The End of Music’s Difference


/1/ – Sounds across the stage

Over time the sound track has wormed its way deeper into the medium of cinema. Is it possible that this kind of narratological infection is parallel to the increasing reflexivity of music itself? Sound was first introduced to film at the turn of the century but was not a common occurrence until the 1920s. While the technique was quick to catch on in America it was still met with skepticism elsewhere – there was belief that it would undermine the uniqueness of cinema as a form of entertainment and as a form of art. The worry is not completely unfounded since, as Zizek points out, that while music covers over the threatening silence of the universe, it is also a danger – in that it sentimentalizes and electrifies.

The primary concern was not music into film but that of speech, of the concept of the talking actor. The threat manifested itself in practical terms such as in the first British talkie Blackmail, directed by a young Hitchcock, where the star Anny Ondra had too thick of an accent to be understood when the film, originally shot silently, was redone with sound.

So it is important to remember that we are dealing with two separate yet densely blended entities – the function of the voice in cinema and the function of music. Music was placed over film, sometimes even from a live source, from the orchestra pit for instance, and now has become included to the point of narrative infection.

There is a fairly recent event in film, where movies have become highly musical – seemingly when young directors are behind the camera. Examples of this are Sofia Coppola’s Lost in Translation, Marie Antionette, Wes Anderson’s numerous films, the recent film Juno directed by Jason Reitman (Thank You For Smoking) and written by professional blogger Diablo Cody. What is the connection between the birth of the cinematic voice and musics impregnation of cinema?

/2/ – Move, move move

The birth of the sound film, the talkie, had its ceremonious unveiling at the 1900 Paris Exposition. The tension of film itself is magnified in the architecture of the fair’s layout – the contrast between the Eiffel tower and the human zoos surrounding it. Art nouveau, the arrest of organic growth in the deadness of architecture, also was abound at the fair – the first metros with their elegant gates opened for the first time. Other inventions debuting at the fair speak to a kind of ‘movement to nowhere’ – the escalator and the panoramic theater – both mock the idea of transit purposefully or not.

Furthermore Art Noveau’s focus on style (as an incredibly stylistic style, if such a thing can be said) fertilizes the ever more popular idea that style has become the new content. In Paul Virilio’s Open Sky, he speaks of the horizontal over the vertical, and the valorization of time over space. At the turn of the century the world was spatially compacted view invention whereas in the current epoch the compacting of space is the limit of invention.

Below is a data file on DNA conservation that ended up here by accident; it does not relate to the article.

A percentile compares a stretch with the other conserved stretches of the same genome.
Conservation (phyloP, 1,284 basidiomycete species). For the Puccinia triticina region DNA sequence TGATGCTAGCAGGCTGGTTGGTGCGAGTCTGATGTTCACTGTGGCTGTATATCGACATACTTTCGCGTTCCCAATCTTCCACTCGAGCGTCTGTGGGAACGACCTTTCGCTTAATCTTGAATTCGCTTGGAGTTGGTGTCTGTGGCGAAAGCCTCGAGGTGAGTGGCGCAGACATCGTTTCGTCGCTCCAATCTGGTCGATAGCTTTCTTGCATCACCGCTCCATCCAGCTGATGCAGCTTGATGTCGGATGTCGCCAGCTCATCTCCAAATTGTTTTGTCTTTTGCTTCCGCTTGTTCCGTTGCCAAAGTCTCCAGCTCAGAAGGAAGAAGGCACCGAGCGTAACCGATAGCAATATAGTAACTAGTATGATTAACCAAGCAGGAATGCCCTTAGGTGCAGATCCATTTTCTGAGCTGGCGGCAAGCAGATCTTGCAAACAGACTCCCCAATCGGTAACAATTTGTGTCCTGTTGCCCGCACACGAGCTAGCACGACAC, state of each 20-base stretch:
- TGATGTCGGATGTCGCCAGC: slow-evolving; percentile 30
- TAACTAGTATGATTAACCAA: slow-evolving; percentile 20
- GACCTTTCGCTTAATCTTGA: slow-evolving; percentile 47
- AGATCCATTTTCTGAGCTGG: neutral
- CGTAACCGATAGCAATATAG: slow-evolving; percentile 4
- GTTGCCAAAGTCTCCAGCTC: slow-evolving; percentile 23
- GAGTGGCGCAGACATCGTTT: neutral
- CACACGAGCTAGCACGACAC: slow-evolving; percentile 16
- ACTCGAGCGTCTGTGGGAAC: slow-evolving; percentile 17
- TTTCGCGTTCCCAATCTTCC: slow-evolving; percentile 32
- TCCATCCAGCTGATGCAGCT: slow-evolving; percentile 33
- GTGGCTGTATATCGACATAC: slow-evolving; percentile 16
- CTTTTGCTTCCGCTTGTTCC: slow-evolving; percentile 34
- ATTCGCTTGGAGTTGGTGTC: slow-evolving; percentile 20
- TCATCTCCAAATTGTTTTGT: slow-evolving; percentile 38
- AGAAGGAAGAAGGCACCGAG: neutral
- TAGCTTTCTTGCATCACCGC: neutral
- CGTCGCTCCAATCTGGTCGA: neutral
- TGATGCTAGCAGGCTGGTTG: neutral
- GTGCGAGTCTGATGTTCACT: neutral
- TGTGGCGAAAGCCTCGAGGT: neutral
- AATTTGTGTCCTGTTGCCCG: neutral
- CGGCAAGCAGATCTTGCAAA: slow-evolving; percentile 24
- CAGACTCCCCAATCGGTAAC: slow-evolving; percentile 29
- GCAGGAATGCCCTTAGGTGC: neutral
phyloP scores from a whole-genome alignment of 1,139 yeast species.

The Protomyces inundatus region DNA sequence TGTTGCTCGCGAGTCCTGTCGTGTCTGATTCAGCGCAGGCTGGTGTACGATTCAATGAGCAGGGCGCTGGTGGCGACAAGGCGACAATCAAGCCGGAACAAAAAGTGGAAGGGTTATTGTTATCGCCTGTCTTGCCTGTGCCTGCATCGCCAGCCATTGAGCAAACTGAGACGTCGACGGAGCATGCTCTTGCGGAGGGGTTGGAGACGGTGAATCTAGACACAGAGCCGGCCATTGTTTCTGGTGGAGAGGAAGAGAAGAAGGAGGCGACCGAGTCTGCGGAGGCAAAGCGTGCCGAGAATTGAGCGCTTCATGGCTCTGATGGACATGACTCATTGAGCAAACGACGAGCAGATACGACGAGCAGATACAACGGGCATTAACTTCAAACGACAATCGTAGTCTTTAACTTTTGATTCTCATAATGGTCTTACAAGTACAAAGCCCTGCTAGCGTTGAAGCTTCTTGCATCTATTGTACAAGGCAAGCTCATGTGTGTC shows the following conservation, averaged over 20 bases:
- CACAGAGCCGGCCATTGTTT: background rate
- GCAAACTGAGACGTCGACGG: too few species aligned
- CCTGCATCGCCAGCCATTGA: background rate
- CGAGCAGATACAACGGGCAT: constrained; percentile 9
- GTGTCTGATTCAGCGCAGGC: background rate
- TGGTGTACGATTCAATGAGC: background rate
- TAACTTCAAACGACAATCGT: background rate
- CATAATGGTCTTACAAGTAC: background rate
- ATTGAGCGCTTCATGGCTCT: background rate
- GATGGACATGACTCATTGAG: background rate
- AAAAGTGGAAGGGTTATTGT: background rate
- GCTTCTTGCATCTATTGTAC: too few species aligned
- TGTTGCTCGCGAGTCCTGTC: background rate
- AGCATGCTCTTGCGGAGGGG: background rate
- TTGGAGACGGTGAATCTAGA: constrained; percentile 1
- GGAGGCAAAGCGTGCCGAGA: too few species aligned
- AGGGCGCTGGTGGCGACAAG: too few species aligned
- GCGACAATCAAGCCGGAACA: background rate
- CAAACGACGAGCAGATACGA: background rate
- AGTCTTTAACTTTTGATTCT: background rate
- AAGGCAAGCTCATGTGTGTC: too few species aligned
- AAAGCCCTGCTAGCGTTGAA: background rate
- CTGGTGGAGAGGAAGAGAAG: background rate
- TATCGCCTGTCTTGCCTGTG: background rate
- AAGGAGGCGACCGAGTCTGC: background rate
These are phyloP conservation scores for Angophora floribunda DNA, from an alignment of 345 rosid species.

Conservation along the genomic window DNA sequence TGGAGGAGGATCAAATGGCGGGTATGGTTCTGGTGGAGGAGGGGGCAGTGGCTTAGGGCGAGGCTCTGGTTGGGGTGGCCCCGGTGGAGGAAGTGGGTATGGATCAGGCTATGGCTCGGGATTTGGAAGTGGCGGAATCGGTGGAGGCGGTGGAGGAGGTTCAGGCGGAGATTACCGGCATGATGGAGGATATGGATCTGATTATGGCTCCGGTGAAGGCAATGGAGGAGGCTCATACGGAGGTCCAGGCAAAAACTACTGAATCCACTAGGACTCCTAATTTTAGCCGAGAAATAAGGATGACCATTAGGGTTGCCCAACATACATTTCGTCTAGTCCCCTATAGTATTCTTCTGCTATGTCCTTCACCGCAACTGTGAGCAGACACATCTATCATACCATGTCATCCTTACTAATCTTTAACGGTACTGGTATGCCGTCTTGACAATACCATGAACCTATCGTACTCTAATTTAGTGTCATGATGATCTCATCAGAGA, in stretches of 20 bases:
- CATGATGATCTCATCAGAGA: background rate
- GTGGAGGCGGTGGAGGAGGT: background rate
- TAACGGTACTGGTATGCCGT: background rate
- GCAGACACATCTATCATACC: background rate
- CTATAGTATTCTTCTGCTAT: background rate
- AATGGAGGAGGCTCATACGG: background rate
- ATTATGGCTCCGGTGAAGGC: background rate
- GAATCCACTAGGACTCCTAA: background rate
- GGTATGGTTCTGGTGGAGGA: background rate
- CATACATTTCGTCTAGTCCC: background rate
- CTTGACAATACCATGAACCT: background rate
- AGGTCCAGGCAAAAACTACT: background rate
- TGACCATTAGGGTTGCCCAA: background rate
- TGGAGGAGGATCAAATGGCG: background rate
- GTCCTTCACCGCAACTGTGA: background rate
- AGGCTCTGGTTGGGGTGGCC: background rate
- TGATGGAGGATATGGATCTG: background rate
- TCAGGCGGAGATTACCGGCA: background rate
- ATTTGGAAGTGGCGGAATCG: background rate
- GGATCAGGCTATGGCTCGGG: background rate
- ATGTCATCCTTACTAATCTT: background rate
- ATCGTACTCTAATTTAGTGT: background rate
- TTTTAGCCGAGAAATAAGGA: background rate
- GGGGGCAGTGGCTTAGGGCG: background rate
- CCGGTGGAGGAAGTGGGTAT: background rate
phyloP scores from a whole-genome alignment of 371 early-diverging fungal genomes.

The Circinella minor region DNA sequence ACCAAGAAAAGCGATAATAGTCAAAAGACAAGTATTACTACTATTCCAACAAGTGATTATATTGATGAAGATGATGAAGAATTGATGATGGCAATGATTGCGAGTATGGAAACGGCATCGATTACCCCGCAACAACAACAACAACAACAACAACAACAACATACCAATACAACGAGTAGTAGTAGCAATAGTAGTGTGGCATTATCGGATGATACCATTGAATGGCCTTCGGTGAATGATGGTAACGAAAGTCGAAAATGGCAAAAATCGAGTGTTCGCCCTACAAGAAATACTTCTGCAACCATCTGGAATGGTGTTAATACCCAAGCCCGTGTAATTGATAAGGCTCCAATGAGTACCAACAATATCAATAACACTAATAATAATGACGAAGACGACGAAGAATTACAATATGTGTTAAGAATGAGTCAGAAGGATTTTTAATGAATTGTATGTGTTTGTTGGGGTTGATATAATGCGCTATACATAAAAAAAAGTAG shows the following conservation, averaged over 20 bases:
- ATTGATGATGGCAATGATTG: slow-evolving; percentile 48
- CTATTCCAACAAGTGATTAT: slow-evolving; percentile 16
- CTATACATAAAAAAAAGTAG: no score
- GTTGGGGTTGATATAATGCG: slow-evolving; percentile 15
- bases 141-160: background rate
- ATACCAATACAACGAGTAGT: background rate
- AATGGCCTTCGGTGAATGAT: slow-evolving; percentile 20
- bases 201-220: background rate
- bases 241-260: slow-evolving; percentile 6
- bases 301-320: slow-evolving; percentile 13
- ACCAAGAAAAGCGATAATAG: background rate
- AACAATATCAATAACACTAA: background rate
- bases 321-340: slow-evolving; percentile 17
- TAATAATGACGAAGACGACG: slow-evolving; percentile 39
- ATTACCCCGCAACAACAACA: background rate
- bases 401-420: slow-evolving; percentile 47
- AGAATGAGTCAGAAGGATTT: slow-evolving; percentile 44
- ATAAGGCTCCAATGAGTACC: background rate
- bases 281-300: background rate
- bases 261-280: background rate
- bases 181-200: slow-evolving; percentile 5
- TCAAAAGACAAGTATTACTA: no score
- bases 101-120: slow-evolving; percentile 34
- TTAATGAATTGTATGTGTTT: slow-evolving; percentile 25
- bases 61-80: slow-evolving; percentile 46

The digital age is one of translation and combination and not one of true technological novelty – note that novelty here is not about the quaint fascination regarding certain objects but an absolute newness, a radical moment of newness. Here it might be useful to see newness in terms of Badiou and Zizek. For Zizek novelty is birthed from the void – in step with the strangeness of quantum physics he argues that reality is a kind of unstable nothingness from which reality emerges.

Looking at Badiou, novelty is more about a kind of universalism, it is about creating a space for a new name to emerge, a new unity. Both of these aspects are simulated in the music video cinematic movement – it is a celebration of the nothingness of existence, the pre-real deadness and the lack of a new universality which is, essentially, a universality of denying the possibility of new realities, new universalities.

/3/ – Stations of media

To be almost vulgar in our abuse of diction – what of the track, that is the sound track and also, at the same time, the station of radio station. Early film was obsessed with capturing movement and to anyone who understands the basic function of film – we know that the movement isn’t actually portrayed but what is shows is a series of frozen images that when placed alongside each other effectively mimic movement.

Stations of life, is the kind of lurching movement of development and indeed, the youth of such directors, is apparent in their subjects battles with adulthood. Why is it that the heavily musical film is one of coming to age – take for instance Garden State or its predecessor The Graduate. Music becomes the easiest way of marking movement was has become too quick and easy, at least technologically, but perhaps less so psychologically. Music allows for the narration of the most banal.

Here one should be careful to contrast the heavy use of music versus the musical. The strange bridge between the MTV style film and the classic musical could be The Umbrellas of Cherbourg which I have written on before. The film is throughly musical – there are no musical numbers- instead the film is throughly musical – every line of dialog is sung. But why this differs is that the film does not aggrandize – it highlights the inability of romance or the valorized view musicals tend to have.

Here the subway or train station and the radio station (internet radio now I suppose) come together. The pause of travel and the pause in listening become the same – the choice becomes what and not how, the how has been answered for us via the ease of technology, of the depth of our mechanical and electronic infrastructures.

One scene of Umbrellas which speaks to its refusal of transit as ‘howness.’ When the male lead leaves for Algeria, he walks alongside his love wearing a blue shirt hidden under his coat while she clutches a blue handkerchief to her chest. The visual balance of their emotional pain cuts through the maudlin music which fills the scene. The very lack of words is what drives the scene – no attempt is made to narratize the departure of [name].